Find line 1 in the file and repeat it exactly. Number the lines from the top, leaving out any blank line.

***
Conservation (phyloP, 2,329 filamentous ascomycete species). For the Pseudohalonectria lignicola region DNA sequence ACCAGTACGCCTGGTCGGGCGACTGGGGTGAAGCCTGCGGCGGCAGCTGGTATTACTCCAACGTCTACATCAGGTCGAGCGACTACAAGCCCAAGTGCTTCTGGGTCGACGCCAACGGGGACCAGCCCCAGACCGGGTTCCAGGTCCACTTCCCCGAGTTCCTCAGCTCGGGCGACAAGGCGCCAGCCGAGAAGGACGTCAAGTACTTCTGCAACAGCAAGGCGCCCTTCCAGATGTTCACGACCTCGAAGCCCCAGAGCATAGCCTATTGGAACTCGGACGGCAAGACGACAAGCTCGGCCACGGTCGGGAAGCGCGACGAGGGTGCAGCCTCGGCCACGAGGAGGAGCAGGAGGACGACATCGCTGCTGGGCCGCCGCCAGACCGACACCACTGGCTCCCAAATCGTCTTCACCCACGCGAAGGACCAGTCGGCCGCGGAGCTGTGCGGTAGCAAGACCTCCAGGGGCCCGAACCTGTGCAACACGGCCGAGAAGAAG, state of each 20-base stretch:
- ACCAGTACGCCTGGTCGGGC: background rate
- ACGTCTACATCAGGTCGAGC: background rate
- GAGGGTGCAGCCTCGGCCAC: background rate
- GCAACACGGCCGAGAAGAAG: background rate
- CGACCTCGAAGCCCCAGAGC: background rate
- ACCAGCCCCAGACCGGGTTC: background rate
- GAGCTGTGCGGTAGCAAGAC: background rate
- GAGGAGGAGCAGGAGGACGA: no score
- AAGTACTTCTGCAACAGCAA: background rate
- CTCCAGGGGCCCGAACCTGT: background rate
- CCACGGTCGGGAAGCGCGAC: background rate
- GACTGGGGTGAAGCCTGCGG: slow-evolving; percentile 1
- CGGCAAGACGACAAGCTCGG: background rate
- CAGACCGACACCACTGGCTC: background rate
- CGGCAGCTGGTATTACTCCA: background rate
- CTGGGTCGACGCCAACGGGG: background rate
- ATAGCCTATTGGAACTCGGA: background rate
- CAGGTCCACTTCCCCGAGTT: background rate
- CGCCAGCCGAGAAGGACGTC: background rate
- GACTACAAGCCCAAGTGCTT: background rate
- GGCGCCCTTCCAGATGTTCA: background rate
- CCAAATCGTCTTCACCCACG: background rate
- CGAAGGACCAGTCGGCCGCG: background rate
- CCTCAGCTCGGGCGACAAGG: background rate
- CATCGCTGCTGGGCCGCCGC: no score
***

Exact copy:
Conservation (phyloP, 2,329 filamentous ascomycete species). For the Pseudohalonectria lignicola region DNA sequence ACCAGTACGCCTGGTCGGGCGACTGGGGTGAAGCCTGCGGCGGCAGCTGGTATTACTCCAACGTCTACATCAGGTCGAGCGACTACAAGCCCAAGTGCTTCTGGGTCGACGCCAACGGGGACCAGCCCCAGACCGGGTTCCAGGTCCACTTCCCCGAGTTCCTCAGCTCGGGCGACAAGGCGCCAGCCGAGAAGGACGTCAAGTACTTCTGCAACAGCAAGGCGCCCTTCCAGATGTTCACGACCTCGAAGCCCCAGAGCATAGCCTATTGGAACTCGGACGGCAAGACGACAAGCTCGGCCACGGTCGGGAAGCGCGACGAGGGTGCAGCCTCGGCCACGAGGAGGAGCAGGAGGACGACATCGCTGCTGGGCCGCCGCCAGACCGACACCACTGGCTCCCAAATCGTCTTCACCCACGCGAAGGACCAGTCGGCCGCGGAGCTGTGCGGTAGCAAGACCTCCAGGGGCCCGAACCTGTGCAACACGGCCGAGAAGAAG, state of each 20-base stretch: